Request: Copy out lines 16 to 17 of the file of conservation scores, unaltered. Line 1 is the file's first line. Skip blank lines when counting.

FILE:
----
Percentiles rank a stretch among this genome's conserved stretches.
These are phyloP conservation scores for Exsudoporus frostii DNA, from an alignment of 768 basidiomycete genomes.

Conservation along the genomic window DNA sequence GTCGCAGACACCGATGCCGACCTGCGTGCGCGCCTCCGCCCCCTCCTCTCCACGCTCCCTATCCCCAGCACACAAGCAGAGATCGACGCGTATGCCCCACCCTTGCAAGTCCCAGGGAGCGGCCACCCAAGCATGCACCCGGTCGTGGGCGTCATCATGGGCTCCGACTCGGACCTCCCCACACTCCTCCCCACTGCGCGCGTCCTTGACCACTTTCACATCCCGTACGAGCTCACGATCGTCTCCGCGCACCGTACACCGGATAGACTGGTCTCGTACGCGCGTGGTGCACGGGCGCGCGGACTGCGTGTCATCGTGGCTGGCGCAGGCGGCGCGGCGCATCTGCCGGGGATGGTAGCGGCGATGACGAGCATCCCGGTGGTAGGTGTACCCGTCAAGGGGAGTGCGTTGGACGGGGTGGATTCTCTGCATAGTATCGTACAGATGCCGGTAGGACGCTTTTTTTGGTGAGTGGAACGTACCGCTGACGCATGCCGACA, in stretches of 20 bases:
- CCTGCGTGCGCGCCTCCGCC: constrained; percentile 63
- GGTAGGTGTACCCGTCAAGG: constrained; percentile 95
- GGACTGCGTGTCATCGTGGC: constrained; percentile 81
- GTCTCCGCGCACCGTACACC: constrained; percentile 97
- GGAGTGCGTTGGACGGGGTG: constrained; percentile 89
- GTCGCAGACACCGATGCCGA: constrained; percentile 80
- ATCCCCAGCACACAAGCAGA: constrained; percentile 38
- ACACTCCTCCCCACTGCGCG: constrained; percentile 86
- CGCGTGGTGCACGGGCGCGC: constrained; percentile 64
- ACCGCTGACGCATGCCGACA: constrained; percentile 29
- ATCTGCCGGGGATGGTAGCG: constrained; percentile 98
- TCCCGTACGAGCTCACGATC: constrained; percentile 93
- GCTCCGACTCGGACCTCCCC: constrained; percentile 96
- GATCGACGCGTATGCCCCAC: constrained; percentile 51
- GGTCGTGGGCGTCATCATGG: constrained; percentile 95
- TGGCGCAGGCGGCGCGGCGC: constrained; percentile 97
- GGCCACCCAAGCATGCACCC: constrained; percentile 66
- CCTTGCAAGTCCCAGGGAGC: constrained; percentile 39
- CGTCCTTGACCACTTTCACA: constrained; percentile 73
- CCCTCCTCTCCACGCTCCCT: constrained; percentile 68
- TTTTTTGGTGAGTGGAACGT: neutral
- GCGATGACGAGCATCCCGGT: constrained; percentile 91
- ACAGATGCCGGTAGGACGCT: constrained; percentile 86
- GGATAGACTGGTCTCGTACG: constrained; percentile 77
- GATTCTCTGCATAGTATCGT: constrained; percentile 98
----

- GCTCCGACTCGGACCTCCCC: constrained; percentile 96
- GATCGACGCGTATGCCCCAC: constrained; percentile 51